Cordtz agrees that, like wine and beer, hard cider is a food-friendly beverage. “An apple-based cider pairs well with a fresh Hawaiian pizza,” he says. “A pear-infused cider works well with an arugula and goat cheese pizza, and bourbon-infused cider, with its smoky notes, would be nicely paired with a barbecue pizza.”
As far as profitability, Formalarie points out that craft alternative beverages offer solid margins, selling for a similar price to high-end craft beers—while spurring more female interest than beer might. “It’s also a bridging beverage between beer, wine and spirits,” he says. “All audiences cross over into cider more than other categories.” He adds that for pizzerias offering gluten-free crusts, craft cider becomes a perfect pairing that servers should always suggest. And remember, these customers are often willing to pay a premium price to accommodate their dietary needs.
Cordtz also believes that the profit margins for cider are as healthy as those for craft beer—but they also diversify your beverage menu and differentiate your pizzeria. “Adding a premium hard cider is worthwhile for profitability, but it also provides consumers with a beverage that satisfies their emerging needs,” he says. “Hard ciders are uncommonly food-friendly and a good way for restaurant owners to delight their customers and keep them coming back.”
Perfect for Recipes
Finally, thanks to their versatility, hard ciders, teas and lemonades can be used in food recipes or combined with alcohol or mixers to create unique signature beverages that stand out. “Cider works well as an ingredient in a variety of recipes,” Formalarie says. “For pizza, adding cider to an innovative sauce or adding a reduced-cider drizzle on a pizza brings a touch of fruit and sweetness to any pie.”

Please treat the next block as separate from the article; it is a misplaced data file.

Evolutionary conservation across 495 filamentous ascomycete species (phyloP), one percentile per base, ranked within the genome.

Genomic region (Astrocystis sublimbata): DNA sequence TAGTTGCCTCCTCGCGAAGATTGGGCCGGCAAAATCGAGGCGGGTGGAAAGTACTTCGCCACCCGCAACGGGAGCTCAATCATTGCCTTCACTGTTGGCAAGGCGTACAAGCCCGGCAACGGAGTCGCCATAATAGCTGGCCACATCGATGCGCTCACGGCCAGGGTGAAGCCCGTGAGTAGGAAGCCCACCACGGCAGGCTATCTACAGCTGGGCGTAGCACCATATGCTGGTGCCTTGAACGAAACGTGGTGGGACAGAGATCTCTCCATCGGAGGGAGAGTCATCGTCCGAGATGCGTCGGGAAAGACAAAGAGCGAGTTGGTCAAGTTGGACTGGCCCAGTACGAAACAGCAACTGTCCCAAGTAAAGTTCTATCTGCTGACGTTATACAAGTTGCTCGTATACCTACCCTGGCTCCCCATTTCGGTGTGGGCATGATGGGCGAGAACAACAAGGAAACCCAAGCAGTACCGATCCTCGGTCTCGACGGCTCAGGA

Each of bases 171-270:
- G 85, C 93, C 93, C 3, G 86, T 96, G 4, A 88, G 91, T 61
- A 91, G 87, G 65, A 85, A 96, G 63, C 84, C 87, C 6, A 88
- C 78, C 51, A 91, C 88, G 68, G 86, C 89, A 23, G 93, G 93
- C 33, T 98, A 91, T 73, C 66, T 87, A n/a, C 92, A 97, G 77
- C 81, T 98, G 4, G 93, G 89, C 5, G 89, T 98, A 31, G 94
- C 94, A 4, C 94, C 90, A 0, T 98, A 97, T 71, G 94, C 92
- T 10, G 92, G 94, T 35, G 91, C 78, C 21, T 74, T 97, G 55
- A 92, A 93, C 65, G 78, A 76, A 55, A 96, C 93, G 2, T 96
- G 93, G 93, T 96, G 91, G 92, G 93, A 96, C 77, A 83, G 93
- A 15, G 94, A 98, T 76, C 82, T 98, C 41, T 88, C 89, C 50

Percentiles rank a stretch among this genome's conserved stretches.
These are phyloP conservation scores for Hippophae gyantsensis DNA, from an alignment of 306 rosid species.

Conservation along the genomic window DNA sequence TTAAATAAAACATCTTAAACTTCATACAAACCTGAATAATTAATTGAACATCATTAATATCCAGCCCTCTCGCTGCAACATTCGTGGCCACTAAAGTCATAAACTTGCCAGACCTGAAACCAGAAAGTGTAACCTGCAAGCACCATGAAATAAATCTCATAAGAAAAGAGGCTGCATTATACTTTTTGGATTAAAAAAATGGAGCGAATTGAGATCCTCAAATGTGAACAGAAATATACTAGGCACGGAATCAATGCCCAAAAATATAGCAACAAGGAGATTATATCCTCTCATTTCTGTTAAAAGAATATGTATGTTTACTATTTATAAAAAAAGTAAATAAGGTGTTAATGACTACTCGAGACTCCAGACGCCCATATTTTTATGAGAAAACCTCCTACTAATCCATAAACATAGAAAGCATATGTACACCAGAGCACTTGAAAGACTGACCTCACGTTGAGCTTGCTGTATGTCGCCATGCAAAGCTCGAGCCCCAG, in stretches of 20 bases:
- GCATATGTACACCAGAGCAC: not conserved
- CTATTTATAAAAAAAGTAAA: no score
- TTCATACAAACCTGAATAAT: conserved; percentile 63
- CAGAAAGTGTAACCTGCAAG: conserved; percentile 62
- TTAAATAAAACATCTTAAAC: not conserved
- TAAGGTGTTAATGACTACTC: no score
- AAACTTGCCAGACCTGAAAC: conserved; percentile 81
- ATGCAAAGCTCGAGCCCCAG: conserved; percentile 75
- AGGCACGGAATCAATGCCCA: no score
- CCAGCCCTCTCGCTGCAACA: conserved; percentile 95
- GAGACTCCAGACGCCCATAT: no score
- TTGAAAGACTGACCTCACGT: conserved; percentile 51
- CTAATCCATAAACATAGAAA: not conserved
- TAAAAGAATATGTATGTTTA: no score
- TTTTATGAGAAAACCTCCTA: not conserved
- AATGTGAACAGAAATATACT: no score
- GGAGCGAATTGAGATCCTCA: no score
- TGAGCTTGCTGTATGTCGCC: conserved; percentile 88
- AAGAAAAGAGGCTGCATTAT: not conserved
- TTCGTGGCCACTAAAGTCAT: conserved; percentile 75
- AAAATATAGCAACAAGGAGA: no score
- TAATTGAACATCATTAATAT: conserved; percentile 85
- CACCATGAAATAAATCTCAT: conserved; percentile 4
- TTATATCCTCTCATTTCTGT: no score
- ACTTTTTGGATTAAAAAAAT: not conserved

As a cocktail mixer, alternative alcoholic beverages are equally adaptable. For example, Cordtz recommends using cider to create an array of signature cocktails, such as a Maple Basil Ciderita, which combines cider, fresh basil, silver tequila, freshly pressed lime juice and maple syrup. And according to Formalarie, cider can be mixed with beer to create a Snakebite (half cider, half lager) or a Black Velvet (half cider, half stout). “It can also be mixed with spirits to create any number of cool cocktails—try adding a shot of Southern whiskey or a shot of spiced rum to a pint of cider,” he suggests. “The possibilities only grow from there. Whether as a mixer, an ingredient, a gluten-free option, or just for a refreshing sip after a bite of fresh pizza, these beverages can fill nearly any role!”
|Redd’s Cheesy Cheddar Dip|
|Courtesy of Redd’s Apple Ale, MillerCoors
½ c. apple ale
1 tbsp. all-purpose flour
1 tsp. ground mustard
1 tsp. Worcestershire sauce
¼ tsp. crushed black pepper
1 tsp. red pepper sauce
2 c. (8 oz.) sharp cheddar cheese, shredded
2 c. (8 oz.) American cheese, cubed
Pretzel sticks and apple wedges, to serve
Mix flour, mustard and pepper in an ungreased two-quart slow cooker. In a small bowl, whisk apple ale, Worcestershire and red pepper sauce until blended. Stir into flour mixture until blended. Stir in American and cheddar cheeses. Cover and cook on high heat for 1 hour and 30 minutes. Stir twice until cheese is melted and mixture is smooth. Serve the dip warm with pretzels and apples.